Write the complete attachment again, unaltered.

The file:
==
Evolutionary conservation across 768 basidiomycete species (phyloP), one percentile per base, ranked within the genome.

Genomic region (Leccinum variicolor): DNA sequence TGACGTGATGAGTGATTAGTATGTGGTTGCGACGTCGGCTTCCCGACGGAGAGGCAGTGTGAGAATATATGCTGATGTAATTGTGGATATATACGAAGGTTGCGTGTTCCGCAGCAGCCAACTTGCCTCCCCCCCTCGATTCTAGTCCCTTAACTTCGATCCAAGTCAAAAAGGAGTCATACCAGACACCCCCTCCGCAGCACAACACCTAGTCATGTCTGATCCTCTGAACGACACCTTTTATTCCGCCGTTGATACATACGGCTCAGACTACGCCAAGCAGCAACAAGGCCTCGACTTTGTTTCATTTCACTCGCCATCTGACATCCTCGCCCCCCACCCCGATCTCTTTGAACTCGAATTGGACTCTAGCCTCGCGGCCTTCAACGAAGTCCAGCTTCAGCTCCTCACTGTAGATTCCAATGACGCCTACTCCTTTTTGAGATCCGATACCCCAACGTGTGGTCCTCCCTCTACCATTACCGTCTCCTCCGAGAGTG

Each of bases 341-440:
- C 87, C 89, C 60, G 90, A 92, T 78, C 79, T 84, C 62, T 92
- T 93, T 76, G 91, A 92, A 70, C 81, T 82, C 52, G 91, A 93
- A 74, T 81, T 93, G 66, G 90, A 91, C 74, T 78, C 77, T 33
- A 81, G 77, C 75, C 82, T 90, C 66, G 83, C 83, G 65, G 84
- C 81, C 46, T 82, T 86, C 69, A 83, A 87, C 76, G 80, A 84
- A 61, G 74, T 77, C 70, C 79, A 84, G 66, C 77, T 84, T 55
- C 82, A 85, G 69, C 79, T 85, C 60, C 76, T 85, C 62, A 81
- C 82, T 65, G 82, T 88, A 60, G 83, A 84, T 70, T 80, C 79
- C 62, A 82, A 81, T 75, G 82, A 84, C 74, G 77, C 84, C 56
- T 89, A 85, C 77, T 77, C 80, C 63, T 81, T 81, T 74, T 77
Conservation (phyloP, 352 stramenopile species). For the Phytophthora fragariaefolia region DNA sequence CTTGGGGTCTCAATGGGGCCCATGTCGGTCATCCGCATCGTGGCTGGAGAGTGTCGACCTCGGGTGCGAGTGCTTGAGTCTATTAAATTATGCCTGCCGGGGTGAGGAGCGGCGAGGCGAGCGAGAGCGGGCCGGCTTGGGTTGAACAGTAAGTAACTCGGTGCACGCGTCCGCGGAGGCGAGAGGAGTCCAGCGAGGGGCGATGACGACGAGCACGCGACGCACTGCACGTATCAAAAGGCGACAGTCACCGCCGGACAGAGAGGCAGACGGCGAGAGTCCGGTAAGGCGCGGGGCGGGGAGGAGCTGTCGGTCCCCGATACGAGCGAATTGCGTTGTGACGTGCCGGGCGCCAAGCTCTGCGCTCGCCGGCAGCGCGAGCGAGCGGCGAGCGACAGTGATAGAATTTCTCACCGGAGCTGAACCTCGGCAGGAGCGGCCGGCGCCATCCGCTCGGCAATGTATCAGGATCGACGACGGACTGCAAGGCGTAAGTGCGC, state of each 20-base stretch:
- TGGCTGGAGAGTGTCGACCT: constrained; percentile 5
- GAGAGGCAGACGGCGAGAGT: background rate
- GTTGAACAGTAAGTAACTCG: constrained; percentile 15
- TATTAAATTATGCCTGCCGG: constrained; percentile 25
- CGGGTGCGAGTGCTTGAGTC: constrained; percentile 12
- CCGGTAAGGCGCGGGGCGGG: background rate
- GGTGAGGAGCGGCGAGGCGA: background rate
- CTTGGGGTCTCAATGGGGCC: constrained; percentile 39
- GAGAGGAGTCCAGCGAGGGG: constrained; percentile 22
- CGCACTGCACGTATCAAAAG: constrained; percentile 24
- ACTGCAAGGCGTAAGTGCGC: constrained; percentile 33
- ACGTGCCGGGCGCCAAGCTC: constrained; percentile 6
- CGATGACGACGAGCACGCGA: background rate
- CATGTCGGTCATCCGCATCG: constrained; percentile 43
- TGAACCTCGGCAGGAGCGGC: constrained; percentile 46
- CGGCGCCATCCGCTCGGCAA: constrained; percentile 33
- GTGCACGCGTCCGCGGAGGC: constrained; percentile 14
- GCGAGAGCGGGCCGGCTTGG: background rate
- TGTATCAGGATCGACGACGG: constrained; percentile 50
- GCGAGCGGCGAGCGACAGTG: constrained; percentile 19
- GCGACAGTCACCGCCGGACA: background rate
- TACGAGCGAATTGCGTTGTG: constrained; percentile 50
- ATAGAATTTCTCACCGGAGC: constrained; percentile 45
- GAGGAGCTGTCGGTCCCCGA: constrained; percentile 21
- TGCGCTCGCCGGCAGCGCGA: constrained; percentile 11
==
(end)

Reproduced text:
Evolutionary conservation across 768 basidiomycete species (phyloP), one percentile per base, ranked within the genome.

Genomic region (Leccinum variicolor): DNA sequence TGACGTGATGAGTGATTAGTATGTGGTTGCGACGTCGGCTTCCCGACGGAGAGGCAGTGTGAGAATATATGCTGATGTAATTGTGGATATATACGAAGGTTGCGTGTTCCGCAGCAGCCAACTTGCCTCCCCCCCTCGATTCTAGTCCCTTAACTTCGATCCAAGTCAAAAAGGAGTCATACCAGACACCCCCTCCGCAGCACAACACCTAGTCATGTCTGATCCTCTGAACGACACCTTTTATTCCGCCGTTGATACATACGGCTCAGACTACGCCAAGCAGCAACAAGGCCTCGACTTTGTTTCATTTCACTCGCCATCTGACATCCTCGCCCCCCACCCCGATCTCTTTGAACTCGAATTGGACTCTAGCCTCGCGGCCTTCAACGAAGTCCAGCTTCAGCTCCTCACTGTAGATTCCAATGACGCCTACTCCTTTTTGAGATCCGATACCCCAACGTGTGGTCCTCCCTCTACCATTACCGTCTCCTCCGAGAGTG

Each of bases 341-440:
- C 87, C 89, C 60, G 90, A 92, T 78, C 79, T 84, C 62, T 92
- T 93, T 76, G 91, A 92, A 70, C 81, T 82, C 52, G 91, A 93
- A 74, T 81, T 93, G 66, G 90, A 91, C 74, T 78, C 77, T 33
- A 81, G 77, C 75, C 82, T 90, C 66, G 83, C 83, G 65, G 84
- C 81, C 46, T 82, T 86, C 69, A 83, A 87, C 76, G 80, A 84
- A 61, G 74, T 77, C 70, C 79, A 84, G 66, C 77, T 84, T 55
- C 82, A 85, G 69, C 79, T 85, C 60, C 76, T 85, C 62, A 81
- C 82, T 65, G 82, T 88, A 60, G 83, A 84, T 70, T 80, C 79
- C 62, A 82, A 81, T 75, G 82, A 84, C 74, G 77, C 84, C 56
- T 89, A 85, C 77, T 77, C 80, C 63, T 81, T 81, T 74, T 77
Conservation (phyloP, 352 stramenopile species). For the Phytophthora fragariaefolia region DNA sequence CTTGGGGTCTCAATGGGGCCCATGTCGGTCATCCGCATCGTGGCTGGAGAGTGTCGACCTCGGGTGCGAGTGCTTGAGTCTATTAAATTATGCCTGCCGGGGTGAGGAGCGGCGAGGCGAGCGAGAGCGGGCCGGCTTGGGTTGAACAGTAAGTAACTCGGTGCACGCGTCCGCGGAGGCGAGAGGAGTCCAGCGAGGGGCGATGACGACGAGCACGCGACGCACTGCACGTATCAAAAGGCGACAGTCACCGCCGGACAGAGAGGCAGACGGCGAGAGTCCGGTAAGGCGCGGGGCGGGGAGGAGCTGTCGGTCCCCGATACGAGCGAATTGCGTTGTGACGTGCCGGGCGCCAAGCTCTGCGCTCGCCGGCAGCGCGAGCGAGCGGCGAGCGACAGTGATAGAATTTCTCACCGGAGCTGAACCTCGGCAGGAGCGGCCGGCGCCATCCGCTCGGCAATGTATCAGGATCGACGACGGACTGCAAGGCGTAAGTGCGC, state of each 20-base stretch:
- TGGCTGGAGAGTGTCGACCT: constrained; percentile 5
- GAGAGGCAGACGGCGAGAGT: background rate
- GTTGAACAGTAAGTAACTCG: constrained; percentile 15
- TATTAAATTATGCCTGCCGG: constrained; percentile 25
- CGGGTGCGAGTGCTTGAGTC: constrained; percentile 12
- CCGGTAAGGCGCGGGGCGGG: background rate
- GGTGAGGAGCGGCGAGGCGA: background rate
- CTTGGGGTCTCAATGGGGCC: constrained; percentile 39
- GAGAGGAGTCCAGCGAGGGG: constrained; percentile 22
- CGCACTGCACGTATCAAAAG: constrained; percentile 24
- ACTGCAAGGCGTAAGTGCGC: constrained; percentile 33
- ACGTGCCGGGCGCCAAGCTC: constrained; percentile 6
- CGATGACGACGAGCACGCGA: background rate
- CATGTCGGTCATCCGCATCG: constrained; percentile 43
- TGAACCTCGGCAGGAGCGGC: constrained; percentile 46
- CGGCGCCATCCGCTCGGCAA: constrained; percentile 33
- GTGCACGCGTCCGCGGAGGC: constrained; percentile 14
- GCGAGAGCGGGCCGGCTTGG: background rate
- TGTATCAGGATCGACGACGG: constrained; percentile 50
- GCGAGCGGCGAGCGACAGTG: constrained; percentile 19
- GCGACAGTCACCGCCGGACA: background rate
- TACGAGCGAATTGCGTTGTG: constrained; percentile 50
- ATAGAATTTCTCACCGGAGC: constrained; percentile 45
- GAGGAGCTGTCGGTCCCCGA: constrained; percentile 21
- TGCGCTCGCCGGCAGCGCGA: constrained; percentile 11